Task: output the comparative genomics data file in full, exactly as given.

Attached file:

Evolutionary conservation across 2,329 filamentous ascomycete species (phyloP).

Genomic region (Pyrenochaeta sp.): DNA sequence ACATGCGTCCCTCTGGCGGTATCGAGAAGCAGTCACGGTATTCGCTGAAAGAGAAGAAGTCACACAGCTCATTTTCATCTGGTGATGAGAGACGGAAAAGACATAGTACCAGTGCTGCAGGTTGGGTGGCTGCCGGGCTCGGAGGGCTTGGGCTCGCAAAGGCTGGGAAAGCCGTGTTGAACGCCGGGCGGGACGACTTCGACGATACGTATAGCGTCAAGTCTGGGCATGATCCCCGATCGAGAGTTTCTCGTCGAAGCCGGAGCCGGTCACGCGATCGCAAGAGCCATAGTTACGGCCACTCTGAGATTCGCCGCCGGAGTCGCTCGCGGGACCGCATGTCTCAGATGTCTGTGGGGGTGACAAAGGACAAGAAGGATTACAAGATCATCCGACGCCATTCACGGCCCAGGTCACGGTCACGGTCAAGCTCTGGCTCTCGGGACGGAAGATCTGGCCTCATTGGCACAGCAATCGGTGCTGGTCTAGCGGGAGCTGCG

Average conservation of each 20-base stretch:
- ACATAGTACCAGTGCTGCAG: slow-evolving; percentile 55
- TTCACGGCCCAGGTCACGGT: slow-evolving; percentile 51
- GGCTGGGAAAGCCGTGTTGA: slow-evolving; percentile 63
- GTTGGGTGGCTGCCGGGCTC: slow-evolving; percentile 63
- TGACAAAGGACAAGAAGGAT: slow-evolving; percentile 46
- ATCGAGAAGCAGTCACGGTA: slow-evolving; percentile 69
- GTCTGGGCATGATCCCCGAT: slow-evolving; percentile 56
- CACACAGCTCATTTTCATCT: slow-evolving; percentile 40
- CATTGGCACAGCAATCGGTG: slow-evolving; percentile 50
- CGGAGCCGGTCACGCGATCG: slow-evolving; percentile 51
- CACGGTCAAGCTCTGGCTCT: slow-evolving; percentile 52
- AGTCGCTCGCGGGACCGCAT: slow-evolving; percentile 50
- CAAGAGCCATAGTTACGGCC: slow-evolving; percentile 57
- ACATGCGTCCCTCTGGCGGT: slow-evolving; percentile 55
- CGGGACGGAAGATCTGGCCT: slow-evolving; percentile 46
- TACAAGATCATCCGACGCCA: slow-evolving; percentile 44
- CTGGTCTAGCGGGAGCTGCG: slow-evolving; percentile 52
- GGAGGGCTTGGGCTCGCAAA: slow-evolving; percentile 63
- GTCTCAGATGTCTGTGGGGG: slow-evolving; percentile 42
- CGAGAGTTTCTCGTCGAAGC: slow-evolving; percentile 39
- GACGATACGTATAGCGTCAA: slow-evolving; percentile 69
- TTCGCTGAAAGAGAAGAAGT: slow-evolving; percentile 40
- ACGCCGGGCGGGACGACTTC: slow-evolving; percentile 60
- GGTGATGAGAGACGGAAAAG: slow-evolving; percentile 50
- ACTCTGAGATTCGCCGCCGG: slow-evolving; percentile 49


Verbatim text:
Evolutionary conservation across 2,329 filamentous ascomycete species (phyloP).

Genomic region (Pyrenochaeta sp.): DNA sequence ACATGCGTCCCTCTGGCGGTATCGAGAAGCAGTCACGGTATTCGCTGAAAGAGAAGAAGTCACACAGCTCATTTTCATCTGGTGATGAGAGACGGAAAAGACATAGTACCAGTGCTGCAGGTTGGGTGGCTGCCGGGCTCGGAGGGCTTGGGCTCGCAAAGGCTGGGAAAGCCGTGTTGAACGCCGGGCGGGACGACTTCGACGATACGTATAGCGTCAAGTCTGGGCATGATCCCCGATCGAGAGTTTCTCGTCGAAGCCGGAGCCGGTCACGCGATCGCAAGAGCCATAGTTACGGCCACTCTGAGATTCGCCGCCGGAGTCGCTCGCGGGACCGCATGTCTCAGATGTCTGTGGGGGTGACAAAGGACAAGAAGGATTACAAGATCATCCGACGCCATTCACGGCCCAGGTCACGGTCACGGTCAAGCTCTGGCTCTCGGGACGGAAGATCTGGCCTCATTGGCACAGCAATCGGTGCTGGTCTAGCGGGAGCTGCG

Average conservation of each 20-base stretch:
- ACATAGTACCAGTGCTGCAG: slow-evolving; percentile 55
- TTCACGGCCCAGGTCACGGT: slow-evolving; percentile 51
- GGCTGGGAAAGCCGTGTTGA: slow-evolving; percentile 63
- GTTGGGTGGCTGCCGGGCTC: slow-evolving; percentile 63
- TGACAAAGGACAAGAAGGAT: slow-evolving; percentile 46
- ATCGAGAAGCAGTCACGGTA: slow-evolving; percentile 69
- GTCTGGGCATGATCCCCGAT: slow-evolving; percentile 56
- CACACAGCTCATTTTCATCT: slow-evolving; percentile 40
- CATTGGCACAGCAATCGGTG: slow-evolving; percentile 50
- CGGAGCCGGTCACGCGATCG: slow-evolving; percentile 51
- CACGGTCAAGCTCTGGCTCT: slow-evolving; percentile 52
- AGTCGCTCGCGGGACCGCAT: slow-evolving; percentile 50
- CAAGAGCCATAGTTACGGCC: slow-evolving; percentile 57
- ACATGCGTCCCTCTGGCGGT: slow-evolving; percentile 55
- CGGGACGGAAGATCTGGCCT: slow-evolving; percentile 46
- TACAAGATCATCCGACGCCA: slow-evolving; percentile 44
- CTGGTCTAGCGGGAGCTGCG: slow-evolving; percentile 52
- GGAGGGCTTGGGCTCGCAAA: slow-evolving; percentile 63
- GTCTCAGATGTCTGTGGGGG: slow-evolving; percentile 42
- CGAGAGTTTCTCGTCGAAGC: slow-evolving; percentile 39
- GACGATACGTATAGCGTCAA: slow-evolving; percentile 69
- TTCGCTGAAAGAGAAGAAGT: slow-evolving; percentile 40
- ACGCCGGGCGGGACGACTTC: slow-evolving; percentile 60
- GGTGATGAGAGACGGAAAAG: slow-evolving; percentile 50
- ACTCTGAGATTCGCCGCCGG: slow-evolving; percentile 49